According to a survey conducted by Peter D. Hart Research Associates, computer and video game players spend more than three times the amount of time exercising or playing sports, volunteering in the community, reading, or engaging in religious, creative, and cultural activities than they do playing video games. In total, gamers spend 23.4 hours per week on these activities, compared to 6.8 hours per week playing games. Avid gamers -- those who play games 11 or more hours per week -- spend 34.5 hours per week on the activities mentioned above.
"Gamers are everywhere and they're everyone. They are your friends, neighbors, co-workers, relatives, and kids, they lead responsible and caring lives, balancing their enjoyment of interactive entertainment with many other activities important to a well-rounded lifestyle," said Douglas Lowenstein, president of the ESA, the trade association representing U.S. computer and video game publishers. "Indeed, those who continue to portray the game population as single-minded loafers are living in their own fantasy world."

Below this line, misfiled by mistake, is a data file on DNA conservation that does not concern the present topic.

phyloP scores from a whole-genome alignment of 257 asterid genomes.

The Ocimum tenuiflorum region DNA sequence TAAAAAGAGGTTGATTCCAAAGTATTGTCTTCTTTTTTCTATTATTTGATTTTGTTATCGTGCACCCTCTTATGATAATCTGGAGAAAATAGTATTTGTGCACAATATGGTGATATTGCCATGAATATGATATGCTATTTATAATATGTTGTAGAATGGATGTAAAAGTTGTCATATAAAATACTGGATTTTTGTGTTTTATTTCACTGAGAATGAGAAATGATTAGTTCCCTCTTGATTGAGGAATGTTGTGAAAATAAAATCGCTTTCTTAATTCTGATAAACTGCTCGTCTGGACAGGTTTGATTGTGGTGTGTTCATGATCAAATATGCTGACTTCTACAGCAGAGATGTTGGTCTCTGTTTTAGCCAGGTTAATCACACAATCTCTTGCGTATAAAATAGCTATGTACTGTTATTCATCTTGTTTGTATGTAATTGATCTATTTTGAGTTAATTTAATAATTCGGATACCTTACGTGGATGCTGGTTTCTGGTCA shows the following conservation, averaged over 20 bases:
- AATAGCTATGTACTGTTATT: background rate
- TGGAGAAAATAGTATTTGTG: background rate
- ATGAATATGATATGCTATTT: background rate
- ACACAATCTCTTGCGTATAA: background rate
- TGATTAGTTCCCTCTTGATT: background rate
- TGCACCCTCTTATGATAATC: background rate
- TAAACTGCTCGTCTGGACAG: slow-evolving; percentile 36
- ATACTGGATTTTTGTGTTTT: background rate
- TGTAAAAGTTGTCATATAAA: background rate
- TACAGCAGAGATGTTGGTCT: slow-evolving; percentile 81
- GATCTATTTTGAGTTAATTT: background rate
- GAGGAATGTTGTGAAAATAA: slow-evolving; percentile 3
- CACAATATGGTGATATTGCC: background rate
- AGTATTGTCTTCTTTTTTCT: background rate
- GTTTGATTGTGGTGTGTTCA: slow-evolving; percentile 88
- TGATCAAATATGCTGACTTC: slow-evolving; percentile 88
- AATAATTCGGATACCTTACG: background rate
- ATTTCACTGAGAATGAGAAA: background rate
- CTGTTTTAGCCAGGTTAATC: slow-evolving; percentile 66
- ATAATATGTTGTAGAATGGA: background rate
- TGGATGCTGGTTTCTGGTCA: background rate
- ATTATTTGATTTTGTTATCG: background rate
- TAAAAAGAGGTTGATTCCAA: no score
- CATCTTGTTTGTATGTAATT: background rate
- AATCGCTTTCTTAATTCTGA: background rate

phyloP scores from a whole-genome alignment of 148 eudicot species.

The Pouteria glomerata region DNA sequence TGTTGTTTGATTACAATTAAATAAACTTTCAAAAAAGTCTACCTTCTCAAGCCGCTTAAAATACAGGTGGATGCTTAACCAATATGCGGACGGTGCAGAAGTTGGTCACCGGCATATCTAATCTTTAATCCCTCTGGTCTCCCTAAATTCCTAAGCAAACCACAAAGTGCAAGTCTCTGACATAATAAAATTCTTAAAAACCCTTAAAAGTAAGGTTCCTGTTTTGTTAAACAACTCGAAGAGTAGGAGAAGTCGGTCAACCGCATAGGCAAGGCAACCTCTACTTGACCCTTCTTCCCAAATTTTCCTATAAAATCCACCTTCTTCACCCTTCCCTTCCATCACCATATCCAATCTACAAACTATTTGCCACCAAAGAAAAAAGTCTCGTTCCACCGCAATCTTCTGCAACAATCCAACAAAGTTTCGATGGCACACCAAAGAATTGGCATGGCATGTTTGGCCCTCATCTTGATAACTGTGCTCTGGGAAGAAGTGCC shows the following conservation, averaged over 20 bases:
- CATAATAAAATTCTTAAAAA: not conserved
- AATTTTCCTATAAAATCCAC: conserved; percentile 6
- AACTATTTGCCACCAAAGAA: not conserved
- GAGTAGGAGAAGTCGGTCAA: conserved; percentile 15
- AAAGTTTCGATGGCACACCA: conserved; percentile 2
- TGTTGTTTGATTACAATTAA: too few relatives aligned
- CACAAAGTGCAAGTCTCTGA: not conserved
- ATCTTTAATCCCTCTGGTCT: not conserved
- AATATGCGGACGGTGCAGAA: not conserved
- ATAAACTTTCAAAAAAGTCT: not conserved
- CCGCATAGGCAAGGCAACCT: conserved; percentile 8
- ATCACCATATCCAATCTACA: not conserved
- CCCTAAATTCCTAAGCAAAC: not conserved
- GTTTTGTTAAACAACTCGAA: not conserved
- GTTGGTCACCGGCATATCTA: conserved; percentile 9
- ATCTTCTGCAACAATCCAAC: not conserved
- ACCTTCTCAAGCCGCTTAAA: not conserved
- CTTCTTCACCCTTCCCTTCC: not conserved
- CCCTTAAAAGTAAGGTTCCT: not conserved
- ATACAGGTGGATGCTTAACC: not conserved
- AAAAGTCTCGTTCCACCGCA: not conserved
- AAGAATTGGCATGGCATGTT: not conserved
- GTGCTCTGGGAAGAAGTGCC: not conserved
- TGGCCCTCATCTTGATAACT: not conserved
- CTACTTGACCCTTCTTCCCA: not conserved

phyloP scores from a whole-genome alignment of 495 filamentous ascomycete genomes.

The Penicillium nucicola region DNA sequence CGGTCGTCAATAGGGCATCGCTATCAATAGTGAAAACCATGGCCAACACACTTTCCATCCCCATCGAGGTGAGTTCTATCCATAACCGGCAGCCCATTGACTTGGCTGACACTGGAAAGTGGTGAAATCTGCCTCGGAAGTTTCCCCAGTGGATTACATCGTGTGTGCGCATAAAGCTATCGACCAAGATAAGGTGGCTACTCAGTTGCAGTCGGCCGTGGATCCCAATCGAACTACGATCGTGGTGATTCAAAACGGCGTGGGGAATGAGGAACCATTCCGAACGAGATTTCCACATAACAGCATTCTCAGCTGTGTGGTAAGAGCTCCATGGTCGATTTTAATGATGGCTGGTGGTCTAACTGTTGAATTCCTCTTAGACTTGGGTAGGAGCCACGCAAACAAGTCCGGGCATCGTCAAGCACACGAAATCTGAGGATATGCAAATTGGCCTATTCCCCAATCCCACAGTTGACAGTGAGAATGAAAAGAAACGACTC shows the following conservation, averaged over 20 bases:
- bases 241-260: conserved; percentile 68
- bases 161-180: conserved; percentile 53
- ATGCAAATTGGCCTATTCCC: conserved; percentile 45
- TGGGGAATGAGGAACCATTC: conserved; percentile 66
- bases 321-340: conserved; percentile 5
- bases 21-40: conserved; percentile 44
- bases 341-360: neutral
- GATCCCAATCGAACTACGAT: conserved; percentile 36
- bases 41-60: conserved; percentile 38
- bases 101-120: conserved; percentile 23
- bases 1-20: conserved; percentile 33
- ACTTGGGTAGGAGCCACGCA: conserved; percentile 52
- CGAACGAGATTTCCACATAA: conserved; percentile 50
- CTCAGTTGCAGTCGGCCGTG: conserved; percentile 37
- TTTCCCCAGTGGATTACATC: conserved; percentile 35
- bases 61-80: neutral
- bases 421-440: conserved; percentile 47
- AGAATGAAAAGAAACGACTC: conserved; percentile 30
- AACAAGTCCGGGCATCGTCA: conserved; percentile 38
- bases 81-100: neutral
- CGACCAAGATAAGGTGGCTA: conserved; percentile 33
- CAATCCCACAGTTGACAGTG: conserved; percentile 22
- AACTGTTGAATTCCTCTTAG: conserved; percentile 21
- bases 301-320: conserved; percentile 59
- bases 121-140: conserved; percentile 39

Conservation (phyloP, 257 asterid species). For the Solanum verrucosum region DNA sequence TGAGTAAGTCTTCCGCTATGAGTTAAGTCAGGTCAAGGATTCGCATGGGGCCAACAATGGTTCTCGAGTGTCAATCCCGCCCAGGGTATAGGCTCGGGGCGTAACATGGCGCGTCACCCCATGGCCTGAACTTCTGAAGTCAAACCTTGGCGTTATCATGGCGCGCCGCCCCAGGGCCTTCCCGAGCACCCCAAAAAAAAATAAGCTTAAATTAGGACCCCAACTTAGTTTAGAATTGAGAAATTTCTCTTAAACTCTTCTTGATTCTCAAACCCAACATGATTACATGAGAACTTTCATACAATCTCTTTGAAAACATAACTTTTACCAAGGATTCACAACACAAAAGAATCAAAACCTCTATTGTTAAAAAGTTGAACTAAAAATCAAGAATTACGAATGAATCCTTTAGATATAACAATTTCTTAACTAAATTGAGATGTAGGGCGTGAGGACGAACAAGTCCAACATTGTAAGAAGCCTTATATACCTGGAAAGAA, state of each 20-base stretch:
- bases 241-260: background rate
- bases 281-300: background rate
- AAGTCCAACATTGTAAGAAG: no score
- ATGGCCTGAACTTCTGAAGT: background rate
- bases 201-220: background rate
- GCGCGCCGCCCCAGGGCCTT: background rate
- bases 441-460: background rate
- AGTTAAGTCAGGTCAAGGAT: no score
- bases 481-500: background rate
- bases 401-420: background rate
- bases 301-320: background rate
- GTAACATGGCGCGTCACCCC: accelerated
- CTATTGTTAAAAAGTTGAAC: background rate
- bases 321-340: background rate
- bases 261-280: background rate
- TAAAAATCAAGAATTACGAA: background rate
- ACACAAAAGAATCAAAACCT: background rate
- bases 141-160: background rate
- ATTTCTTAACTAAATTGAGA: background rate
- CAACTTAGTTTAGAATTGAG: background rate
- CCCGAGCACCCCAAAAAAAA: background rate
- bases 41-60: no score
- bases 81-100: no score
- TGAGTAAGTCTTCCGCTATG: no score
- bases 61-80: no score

Equally striking at a time when anti-video game groups are attempting to blame games for contributing to obesity, the Hart research found that 79 percent of all game players report exercising or playing sports at an average of 20 hours a month.
"Obesity is a serious national problem with no easy answers," said Lowenstein. "But it is good to know that so many gamers exercise and are involved in sports, and that their love for games has not made them sedentary."
Detailed survey findings are as follows:
- Forty-five percent of gamers volunteer at an average 5.4 hours per month.
- Sixty-one percent of game players engage in some type of religious activity for several hours each month.
- Ninety-three percent of game players read books or daily newspapers, while sixty-two percent often attend cultural events, such as concerts, museums, or the theater.
- Fifty percent spend time painting, writing, or playing an instrument.
- Ninety-four percent follow news and current events, and 78 percent report that they vote in most of the elections for which they are eligible.
The poll was conducted in September, 2004, for the ESA by Peter D. Hart Research Associates, Inc., and surveyed a random national sample of 802 adults.